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GOD & TEXAS: Texas Water

“It was so dry in Texas that the birds built their nests out of barbed wire!”

While that declaration is untrue, it does present a humorous view of summertime in Texas. Droughts are common in the Lone Star State and praying for rain is not unusual.

Settlers who came to Texas in the 1830s quickly realized what the pre-historic inhabitants of our region already knew. Archeologists digging in Denton County did radiocarbon analysis of the remains of populaces over 37,000 years ago, and determined that spears and other crude artifacts were mainly found near water!

Word spread quickly. If you wish to survive in Texas, be sure that you settle near a lake, stream, spring, or river. In fact, many battles between the settlers and the Indians, and even among the settlers themselves, were over access to water. Having a natural spring on your property was better than gold.

The Camino Real, or King’s Highway, was the main road from Louisiana through Texas and into Mexico. This historic route paused at 13 major Texas springs and many minor ones. Some settlers made these springs their permanent home. At one time, over 200 towns were named for the springs upon which their community was established.

Two of the largest, and most historical springs in Texas are Comal Springs in New Braunfels, and Barton Springs, near Austin. Not only do these springs continue to supply drinking water for millions of residents, they provide recreational sites for boating, swimming, and fishing.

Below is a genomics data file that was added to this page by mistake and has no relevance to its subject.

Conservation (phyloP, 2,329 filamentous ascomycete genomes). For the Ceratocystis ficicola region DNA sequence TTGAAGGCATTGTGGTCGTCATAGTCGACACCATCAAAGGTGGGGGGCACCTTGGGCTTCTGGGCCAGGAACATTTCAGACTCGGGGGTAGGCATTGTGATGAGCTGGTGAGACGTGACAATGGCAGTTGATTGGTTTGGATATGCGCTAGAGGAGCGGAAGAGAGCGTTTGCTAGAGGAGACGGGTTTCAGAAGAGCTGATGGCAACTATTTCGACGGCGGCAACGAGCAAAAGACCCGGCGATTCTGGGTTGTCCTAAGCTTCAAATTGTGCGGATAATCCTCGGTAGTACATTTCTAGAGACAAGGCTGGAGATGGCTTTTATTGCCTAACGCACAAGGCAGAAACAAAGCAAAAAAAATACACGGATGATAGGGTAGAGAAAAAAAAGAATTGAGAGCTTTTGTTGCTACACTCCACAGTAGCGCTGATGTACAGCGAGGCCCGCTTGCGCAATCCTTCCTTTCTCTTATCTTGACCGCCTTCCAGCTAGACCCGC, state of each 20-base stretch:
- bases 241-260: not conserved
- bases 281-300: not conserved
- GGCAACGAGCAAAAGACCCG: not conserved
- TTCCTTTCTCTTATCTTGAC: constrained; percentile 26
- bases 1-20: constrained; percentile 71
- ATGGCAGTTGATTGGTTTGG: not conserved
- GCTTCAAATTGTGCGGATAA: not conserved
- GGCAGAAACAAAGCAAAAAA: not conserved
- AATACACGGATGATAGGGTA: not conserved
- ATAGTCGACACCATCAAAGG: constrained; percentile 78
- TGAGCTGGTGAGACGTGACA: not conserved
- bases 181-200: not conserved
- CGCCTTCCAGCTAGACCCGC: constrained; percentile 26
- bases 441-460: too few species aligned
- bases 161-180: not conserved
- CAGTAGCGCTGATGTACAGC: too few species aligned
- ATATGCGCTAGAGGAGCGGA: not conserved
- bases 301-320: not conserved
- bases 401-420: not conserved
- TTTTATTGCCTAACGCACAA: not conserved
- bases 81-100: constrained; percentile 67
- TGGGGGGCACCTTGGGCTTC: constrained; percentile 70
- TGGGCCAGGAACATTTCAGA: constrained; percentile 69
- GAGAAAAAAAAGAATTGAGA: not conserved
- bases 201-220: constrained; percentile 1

But the real treasure of the Texas Hill Country is Jacob’s Well in Hays County. It is located near the quaint town of Wimberly and serves as the headwaters of Cypress Creek. Though this natural spring was probably known to earlier dwellers, it was William C. Winters who “discovered” it around 1850, and is said to have exclaimed, “it is like unto a well in Bible times!”

Winters then named the spring “Jacob’s Well,” referring to the Biblical well found in the Gospel of John. Jesus met a Samaritan woman at the well and they began to discuss the topic of water. The well was located near the city of Shechem, and tradition said that it was the well that the Old Testament character Jacob dug for his family (Genesis 33).

Jesus contrasted the water in Jacob’s Well to the “living water” of eternal life that He offered to her. He said that she would thirst again after drinking this natural water, but the water He would give her “would become a fountain of water springing up into everlasting life!” (John 4:14 NKJV)

William C. Winters was wounded in the knee during the Battle of San Jacinto and was a true Texas hero. But he was also a true Christian who left behind the testimony of Jacob’s Well. May all generations wonder about the name, and drink the “living water” that Christ provides.

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